One Little Boy’s Newspaper Story

India 2005

By Troy Turner

June 10, 2009

MUMBAI, India – Big boys don't cry. Especially a grown man who is a hardened journalist, having seen troubling images from dead bodies in the street to orphaned babies crying for Mama. Anybody's mama.

Saw it in Africa.

Saw it in Asia.

Saw it in Alabama.

Therefore, it was going to take something pretty strong to catch me with my guard down before spending time traveling throughout India, a crowded land of 1 billion people and most of them happy if they can manage one good meal a day.

Having only days earlier been caught in a near riot for taking pictures on a digital camera in a poverty-stricken marketplace, and having spent time talking with mamas that fretted over sold daughters, and talking with daughters having sold themselves twice a day for more weeks than they could remember, India's poor had indeed depressed me. But pretty much it was as I expected.

What I didn't expect was a sucker punch that would hit me while not in a musky brothel, or while giving my water bottle to a thirsty man as we talked in a sewer-filled back alley, or while bribing the toothless gate guard into allowing me to sneak inside and visit an old Christian church. Rather, it came while riding in the back of a tiny, air-conditioned bus, of all places.

While most of the other dozen or so passengers peered off at the traffic jam to the right as we sat stuck and waiting, I noticed this little boy, not much younger than my own son who is 10.

He was a cute kid, though filthy from obviously living in the streets and having to struggle for his keep. I thought about how handsome he would be, with his tan skin and thick, wavy black hair, if he could enjoy a long hot shower, a good meal and a nice change of clothes.

Then I realized why he was smiling. Tucked under his arm was a crisp-looking, hot-off-the-press-that-day newspaper. He obviously had found it somewhere and realized he had a commodity on his hands, and like any good commodity broker, he had waited for the traffic to stop, and he made his way into the angry river of puffing trucks, three-wheel taxi scooters, bicycles, cars and busses, and he tried to sell that newspaper.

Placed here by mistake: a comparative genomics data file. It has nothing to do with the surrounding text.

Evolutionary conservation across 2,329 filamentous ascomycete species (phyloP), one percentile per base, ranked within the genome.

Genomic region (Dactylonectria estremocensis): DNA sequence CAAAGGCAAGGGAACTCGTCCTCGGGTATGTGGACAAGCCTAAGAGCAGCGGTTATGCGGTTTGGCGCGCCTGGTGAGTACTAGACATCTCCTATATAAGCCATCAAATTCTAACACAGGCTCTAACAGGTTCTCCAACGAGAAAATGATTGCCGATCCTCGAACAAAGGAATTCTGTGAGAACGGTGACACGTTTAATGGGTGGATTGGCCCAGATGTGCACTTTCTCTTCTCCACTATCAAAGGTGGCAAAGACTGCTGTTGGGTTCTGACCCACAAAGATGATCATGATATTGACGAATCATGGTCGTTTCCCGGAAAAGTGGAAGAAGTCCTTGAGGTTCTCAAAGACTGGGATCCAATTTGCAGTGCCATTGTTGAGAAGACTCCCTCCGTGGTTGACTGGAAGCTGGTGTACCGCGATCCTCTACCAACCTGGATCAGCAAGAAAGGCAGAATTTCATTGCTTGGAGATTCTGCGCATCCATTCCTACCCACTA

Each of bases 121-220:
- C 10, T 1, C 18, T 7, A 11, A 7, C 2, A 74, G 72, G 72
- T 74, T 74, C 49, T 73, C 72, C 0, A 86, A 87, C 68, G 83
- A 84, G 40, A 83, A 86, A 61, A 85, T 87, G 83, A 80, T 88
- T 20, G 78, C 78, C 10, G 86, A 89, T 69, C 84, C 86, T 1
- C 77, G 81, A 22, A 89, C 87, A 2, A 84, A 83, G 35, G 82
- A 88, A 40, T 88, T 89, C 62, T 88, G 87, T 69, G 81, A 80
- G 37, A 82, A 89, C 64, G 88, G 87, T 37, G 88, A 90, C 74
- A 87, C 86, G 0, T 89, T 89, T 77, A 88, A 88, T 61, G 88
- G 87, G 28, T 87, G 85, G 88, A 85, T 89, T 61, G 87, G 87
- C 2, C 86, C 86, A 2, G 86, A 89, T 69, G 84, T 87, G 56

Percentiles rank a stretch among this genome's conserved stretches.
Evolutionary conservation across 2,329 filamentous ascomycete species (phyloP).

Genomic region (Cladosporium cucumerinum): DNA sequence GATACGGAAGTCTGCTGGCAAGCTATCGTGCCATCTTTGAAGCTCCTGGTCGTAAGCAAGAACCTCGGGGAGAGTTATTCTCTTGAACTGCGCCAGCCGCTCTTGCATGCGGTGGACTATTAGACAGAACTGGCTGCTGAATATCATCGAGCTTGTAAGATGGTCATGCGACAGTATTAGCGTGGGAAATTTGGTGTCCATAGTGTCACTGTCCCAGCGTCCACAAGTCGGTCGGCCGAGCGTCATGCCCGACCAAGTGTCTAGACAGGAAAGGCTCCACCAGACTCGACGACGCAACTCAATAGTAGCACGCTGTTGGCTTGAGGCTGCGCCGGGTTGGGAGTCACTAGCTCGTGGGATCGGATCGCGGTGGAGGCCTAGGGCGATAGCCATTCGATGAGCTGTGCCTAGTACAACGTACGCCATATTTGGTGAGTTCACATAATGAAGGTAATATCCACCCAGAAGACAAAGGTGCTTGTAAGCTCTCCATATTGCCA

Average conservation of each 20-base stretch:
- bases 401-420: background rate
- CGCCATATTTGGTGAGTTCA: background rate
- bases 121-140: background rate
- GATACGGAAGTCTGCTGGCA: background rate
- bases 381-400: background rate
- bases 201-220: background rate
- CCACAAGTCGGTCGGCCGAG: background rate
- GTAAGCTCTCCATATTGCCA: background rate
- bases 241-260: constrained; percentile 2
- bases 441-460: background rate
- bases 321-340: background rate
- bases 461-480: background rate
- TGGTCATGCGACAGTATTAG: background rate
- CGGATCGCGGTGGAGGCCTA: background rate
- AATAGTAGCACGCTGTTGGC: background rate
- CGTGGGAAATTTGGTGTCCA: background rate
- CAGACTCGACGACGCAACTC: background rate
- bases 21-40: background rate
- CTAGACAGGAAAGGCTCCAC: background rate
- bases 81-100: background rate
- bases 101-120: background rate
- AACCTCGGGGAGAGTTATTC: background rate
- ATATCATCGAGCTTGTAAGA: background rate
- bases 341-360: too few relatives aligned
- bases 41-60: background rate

That one, little newspaper, holding it high as if it were a priceless ticket to America's equivalent of the Super Bowl. To him, on this day, it was. Sell this newspaper, and he might have enough for a soup bowl, maybe.

He knocked on window after window, keeping his smile and realizing that sooner or later, his investment in his efforts would pay off. He would open up the paper, show it full length so as to be sure and show off the pretty women scantily clad on the inside section. This kid knew sex sells. Even blind kids growing up in the streets of India see that.

Finally, a nibble.

A flashy BMW up ahead of us with three college-age men in it laughed and chatted with him as they reached for the paper to give it a glance. I couldn't tell from the back of the bus what they were saying. But, I surmised it was the paydirt the kid had been seeking, and I was about to turn away as the traffic finally cleared and it was time to move.

The scattered newspaper flapping in the air caught my eye, however. I refocused my vision, and I saw just before they sped away home one of the men took one section from the paper, literally shoved the rest into the face of the boy and pushed him away, and they drove off without paying the boy anything but heartache.

The boy did something I never imagined this tough and street-savvy kid would do.

He started crying.

Running through the lanes of traffic back to the shady roadside, he melted on the curb and began sobbing into his folded arms propped up on his knees, as he sat there, all alone.

I'm still mad I couldn't stop the bus, despite the danger of riot it might have caused by halting traffic again. And now, I sit here and look at the stacks of newspapers surrounding me in my office. But today, I don't see old newspapers.

I see little boys.